Alexander Group hosted the annual Women Revenue Leaders Forum earlier this year. Over 125 top executives joined us to examine topics at the forefront of many leaders’ minds. One of the executive panels discussed how important it is for companies to have inspirational mission statements.
There was so much interest in this topic that we decided to continue the discussion. Gary Tubridy, Alexander Group principal, is joined by leaders from companies that participated in the original session, and you won’t want to miss out on their insights and advice.
Kim Gastle, Global Head of Revenue Strategy and Execution at Ceridian
Eleezah Safarians, VP – Americas Service and Support at Illumina
Sharon Schoenborn, VP – U.S. Small, Medium and Corporate Segments at Microsoft Corporation
Join us at one of our upcoming Alexander Group Leadership Events.
Gary Tubridy: Hello, Gary Tubridy here, principal at the Alexander Group. On April 18th and 19th, we hosted our 2022 Women in Revenue Leadership Conference. Over 125 revenue officers joined us at the Chicago Four Seasons Hotel, where our theme focused on how to identify and leverage the characteristics of enduring leadership. In research today, we found a critical characteristic of enduring leadership companies is that they have missions that are inspirational, that galvanize talent around doing something special, something important. At the April conference, we dedicated a panel session to exploring this characteristic more deeply. At the conclusion of that panel, we collected lots of excellent questions from our audience, several of which we did not have time to address. The purpose of today’s panel session is to take on those questions.
Our panelists are from three great companies that participated in the original session. We have Kim Gastle, global head of Revenue Strategy and Execution for Ceridian, whose mission is to “make work life better.” We have Eleezeh Safarians, the vice president of Americas Service and support at Illumina and their mission is “unlocking the power of the genome for human health.” And last we have Sharon Schoenborn, vice president, U.S. small, medium and corporate segment for Microsoft who operate against the mission of “to empower every person and every organization on the planet to achieve more.” Three great companies, three great mission statements and thank you so much for joining us to explore this question of mission statements a bit more deeply.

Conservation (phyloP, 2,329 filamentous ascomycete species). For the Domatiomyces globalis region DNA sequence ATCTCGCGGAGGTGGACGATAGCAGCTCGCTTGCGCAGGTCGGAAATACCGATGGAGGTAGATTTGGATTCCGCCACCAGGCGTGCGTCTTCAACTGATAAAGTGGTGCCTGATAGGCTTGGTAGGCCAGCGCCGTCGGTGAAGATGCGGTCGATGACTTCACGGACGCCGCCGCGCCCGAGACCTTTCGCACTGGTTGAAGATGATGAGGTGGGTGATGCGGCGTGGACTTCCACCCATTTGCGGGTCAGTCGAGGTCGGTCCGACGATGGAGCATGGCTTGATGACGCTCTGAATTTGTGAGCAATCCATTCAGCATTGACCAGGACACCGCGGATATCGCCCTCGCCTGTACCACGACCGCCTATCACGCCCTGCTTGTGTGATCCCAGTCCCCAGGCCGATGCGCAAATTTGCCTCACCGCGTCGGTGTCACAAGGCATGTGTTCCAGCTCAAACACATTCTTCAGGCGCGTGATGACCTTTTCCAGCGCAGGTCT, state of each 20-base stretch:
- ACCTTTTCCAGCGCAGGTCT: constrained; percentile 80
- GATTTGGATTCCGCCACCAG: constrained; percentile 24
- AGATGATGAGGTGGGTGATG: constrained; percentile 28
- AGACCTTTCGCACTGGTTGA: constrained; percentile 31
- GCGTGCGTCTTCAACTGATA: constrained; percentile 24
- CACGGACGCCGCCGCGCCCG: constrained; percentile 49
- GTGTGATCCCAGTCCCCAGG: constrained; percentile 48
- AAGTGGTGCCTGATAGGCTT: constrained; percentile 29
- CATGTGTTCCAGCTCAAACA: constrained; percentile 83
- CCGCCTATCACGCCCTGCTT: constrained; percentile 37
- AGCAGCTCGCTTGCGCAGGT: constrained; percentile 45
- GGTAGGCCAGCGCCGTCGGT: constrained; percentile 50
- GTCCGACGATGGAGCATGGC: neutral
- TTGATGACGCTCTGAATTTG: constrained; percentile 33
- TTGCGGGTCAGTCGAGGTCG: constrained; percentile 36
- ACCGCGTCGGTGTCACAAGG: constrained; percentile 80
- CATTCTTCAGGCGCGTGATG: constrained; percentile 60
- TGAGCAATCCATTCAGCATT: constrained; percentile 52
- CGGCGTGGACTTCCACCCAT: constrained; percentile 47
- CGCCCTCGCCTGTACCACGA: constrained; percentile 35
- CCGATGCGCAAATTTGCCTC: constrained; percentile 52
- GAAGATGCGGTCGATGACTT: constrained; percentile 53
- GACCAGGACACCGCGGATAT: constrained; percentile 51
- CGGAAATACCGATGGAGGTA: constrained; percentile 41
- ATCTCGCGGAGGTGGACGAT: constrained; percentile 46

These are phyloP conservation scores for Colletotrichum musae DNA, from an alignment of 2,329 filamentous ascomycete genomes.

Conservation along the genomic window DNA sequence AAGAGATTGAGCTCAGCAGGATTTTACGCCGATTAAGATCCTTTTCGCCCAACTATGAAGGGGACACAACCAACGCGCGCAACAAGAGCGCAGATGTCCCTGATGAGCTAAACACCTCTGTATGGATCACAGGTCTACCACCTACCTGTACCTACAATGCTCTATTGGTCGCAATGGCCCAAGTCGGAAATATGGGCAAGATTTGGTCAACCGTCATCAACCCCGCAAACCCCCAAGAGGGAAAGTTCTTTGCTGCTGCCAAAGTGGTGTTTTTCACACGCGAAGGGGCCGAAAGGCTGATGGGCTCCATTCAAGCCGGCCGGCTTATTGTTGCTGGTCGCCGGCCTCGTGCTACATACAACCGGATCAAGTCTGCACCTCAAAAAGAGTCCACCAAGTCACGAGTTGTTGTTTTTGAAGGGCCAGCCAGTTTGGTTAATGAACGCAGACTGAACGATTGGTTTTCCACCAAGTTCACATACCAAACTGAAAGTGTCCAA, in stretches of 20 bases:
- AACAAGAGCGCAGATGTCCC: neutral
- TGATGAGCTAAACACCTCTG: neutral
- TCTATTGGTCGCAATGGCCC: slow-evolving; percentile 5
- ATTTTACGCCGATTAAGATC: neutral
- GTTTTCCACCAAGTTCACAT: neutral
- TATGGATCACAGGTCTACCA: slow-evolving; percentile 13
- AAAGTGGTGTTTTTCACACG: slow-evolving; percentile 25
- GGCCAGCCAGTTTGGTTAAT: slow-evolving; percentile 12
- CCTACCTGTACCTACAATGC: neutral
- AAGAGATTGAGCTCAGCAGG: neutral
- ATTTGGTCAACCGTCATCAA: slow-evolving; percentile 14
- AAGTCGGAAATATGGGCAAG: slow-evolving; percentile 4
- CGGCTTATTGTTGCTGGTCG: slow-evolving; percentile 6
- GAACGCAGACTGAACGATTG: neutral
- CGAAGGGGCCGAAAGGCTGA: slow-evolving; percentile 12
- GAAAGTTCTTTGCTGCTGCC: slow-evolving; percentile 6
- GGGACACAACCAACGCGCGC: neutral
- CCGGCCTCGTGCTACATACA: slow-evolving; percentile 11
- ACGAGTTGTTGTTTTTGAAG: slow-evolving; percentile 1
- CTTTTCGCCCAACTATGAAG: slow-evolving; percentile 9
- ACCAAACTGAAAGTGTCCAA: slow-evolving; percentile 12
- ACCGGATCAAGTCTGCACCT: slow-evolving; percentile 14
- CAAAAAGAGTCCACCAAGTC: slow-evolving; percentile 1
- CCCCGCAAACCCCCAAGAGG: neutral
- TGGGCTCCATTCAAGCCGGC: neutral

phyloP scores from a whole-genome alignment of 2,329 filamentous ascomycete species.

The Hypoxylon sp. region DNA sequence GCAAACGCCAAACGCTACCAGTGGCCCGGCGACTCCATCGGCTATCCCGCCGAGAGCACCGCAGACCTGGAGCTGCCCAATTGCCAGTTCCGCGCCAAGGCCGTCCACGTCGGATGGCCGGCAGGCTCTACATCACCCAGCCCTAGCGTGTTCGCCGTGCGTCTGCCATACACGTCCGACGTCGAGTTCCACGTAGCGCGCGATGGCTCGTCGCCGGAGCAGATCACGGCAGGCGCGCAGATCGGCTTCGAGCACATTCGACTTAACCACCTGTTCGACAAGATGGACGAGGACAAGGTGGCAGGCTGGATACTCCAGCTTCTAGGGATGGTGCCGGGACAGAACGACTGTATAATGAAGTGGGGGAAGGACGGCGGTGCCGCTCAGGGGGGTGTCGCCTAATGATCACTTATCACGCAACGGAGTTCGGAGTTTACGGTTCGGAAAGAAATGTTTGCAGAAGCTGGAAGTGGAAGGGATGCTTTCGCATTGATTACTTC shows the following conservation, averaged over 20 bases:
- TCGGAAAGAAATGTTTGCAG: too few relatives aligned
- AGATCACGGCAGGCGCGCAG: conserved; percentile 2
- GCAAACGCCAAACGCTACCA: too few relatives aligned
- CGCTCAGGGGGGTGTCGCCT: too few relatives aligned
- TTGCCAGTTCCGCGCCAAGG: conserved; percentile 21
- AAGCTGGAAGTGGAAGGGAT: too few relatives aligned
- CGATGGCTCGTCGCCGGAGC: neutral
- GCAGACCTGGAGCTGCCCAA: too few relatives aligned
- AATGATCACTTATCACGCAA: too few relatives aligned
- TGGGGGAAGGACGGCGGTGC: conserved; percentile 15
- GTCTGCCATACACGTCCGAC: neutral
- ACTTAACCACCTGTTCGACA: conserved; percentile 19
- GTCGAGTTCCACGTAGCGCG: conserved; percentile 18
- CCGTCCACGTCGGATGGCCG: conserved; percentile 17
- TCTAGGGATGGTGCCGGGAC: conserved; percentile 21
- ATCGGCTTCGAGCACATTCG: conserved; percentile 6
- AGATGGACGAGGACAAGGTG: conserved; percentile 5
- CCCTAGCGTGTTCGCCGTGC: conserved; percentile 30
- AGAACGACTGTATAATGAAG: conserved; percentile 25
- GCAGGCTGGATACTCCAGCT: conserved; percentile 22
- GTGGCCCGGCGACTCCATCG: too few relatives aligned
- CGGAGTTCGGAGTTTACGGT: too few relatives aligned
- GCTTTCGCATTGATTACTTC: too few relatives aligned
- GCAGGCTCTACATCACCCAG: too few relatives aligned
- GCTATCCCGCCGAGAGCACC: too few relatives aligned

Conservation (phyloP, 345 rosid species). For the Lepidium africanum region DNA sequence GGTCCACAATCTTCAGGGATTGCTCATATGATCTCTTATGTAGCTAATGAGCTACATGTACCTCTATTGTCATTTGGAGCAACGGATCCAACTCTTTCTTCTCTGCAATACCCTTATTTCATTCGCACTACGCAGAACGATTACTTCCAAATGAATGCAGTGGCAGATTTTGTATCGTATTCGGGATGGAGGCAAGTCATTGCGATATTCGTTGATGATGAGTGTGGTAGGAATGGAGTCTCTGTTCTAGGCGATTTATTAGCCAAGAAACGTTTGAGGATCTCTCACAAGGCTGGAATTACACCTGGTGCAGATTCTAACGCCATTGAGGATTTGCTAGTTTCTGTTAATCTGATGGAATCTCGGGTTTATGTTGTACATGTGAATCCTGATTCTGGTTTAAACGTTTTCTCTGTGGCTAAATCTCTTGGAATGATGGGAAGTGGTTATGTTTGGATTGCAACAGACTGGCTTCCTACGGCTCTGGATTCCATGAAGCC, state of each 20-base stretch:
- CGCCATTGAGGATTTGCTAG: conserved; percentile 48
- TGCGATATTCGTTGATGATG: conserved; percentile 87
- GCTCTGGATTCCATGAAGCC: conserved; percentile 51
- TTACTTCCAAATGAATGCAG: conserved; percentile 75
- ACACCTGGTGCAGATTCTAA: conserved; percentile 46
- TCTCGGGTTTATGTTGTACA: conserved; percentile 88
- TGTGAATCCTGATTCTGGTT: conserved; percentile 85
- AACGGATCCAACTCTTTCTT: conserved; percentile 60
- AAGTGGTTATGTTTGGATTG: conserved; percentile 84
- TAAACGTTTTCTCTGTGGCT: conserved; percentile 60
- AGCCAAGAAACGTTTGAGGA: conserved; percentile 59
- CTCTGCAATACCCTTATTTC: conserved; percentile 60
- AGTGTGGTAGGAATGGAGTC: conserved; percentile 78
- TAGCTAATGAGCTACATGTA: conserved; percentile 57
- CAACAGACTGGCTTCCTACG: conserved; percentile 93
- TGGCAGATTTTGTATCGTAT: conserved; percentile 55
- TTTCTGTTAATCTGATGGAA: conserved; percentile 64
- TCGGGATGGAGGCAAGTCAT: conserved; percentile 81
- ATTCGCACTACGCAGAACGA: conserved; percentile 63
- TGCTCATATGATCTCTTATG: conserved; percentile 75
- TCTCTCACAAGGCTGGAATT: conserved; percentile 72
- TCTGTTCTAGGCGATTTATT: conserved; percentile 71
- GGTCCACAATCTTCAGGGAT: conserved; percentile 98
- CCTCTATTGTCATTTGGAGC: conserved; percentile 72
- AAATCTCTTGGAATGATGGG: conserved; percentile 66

So I think what I’m going to do is I’m going to start with Kim and then go to Eleezeh and then to Sharon on our first question from the audience. And it reads like this, how do you help everyone from customer touching folks that are in front of the customer to support that may be important but not seen? How do you help everybody feel like they’re a part of the organization’s mission and purpose? So, Kim, why don’t we take that up with you first.
Kim Gastle: Thanks, Gary. As you talked about in the beginning, our mission and our purpose at Ceridian is to make work life better. And we think about that in everything that we do. We weave it into everything that we do. With our customers, with our partners, and with our employees. And we make sure the mission and the purpose is clearly communicated in a way that people can really attach to. And when they can really attach to it, they can make it practice in their day to day in their jobs and allow them to then make sure that as they’re continuing to go out into their world of work, that they’re making sure that they’re articulating our vision and our mission and purpose to make work life better, something that then translates into them making decisions that are in the best interest of our company, in the best interests of our customers. In the best interest of our employees and themselves.
Gary Tubridy: It’s almost empowering. It gives them something to aim for independent of having somebody that’s of a manager looking after them right there at that very moment.
Kim Gastle: Exactly. And something that they can really then make their own and that they can take into their day-to-day world.
Gary Tubridy: Yeah. Eleezeh.
Eleezeh Safarians: Thanks, Gary. You know, it is easy when your mission means something to your employees personally. As you said at Illumina, our mission to improve human health by unlocking the power of the genome. It’s a big statement that covers a lot of the aspects of our personal life. So one of the things we have done at Illumina is we have brought our patients’ and our customers’ stories closer to the employees, meaning that bringing a patient story and exemplifying what they’re doing in what our systems, what our products, what are the employees doing to help that patient or help that customer and achieving and in their journey for their genetic odyssey, to find a cure, to do something. This has had a big impact on how people connect at Illumina and drive our mission. Because every one of us at Illumina, and I think even on this panel, has had a cancer story, about a genetic disease, heart problems, mental health. And to bring all of that into your mission and the work you’re doing to drive humanity has had a big impact on how we connect with our mission at Illumina.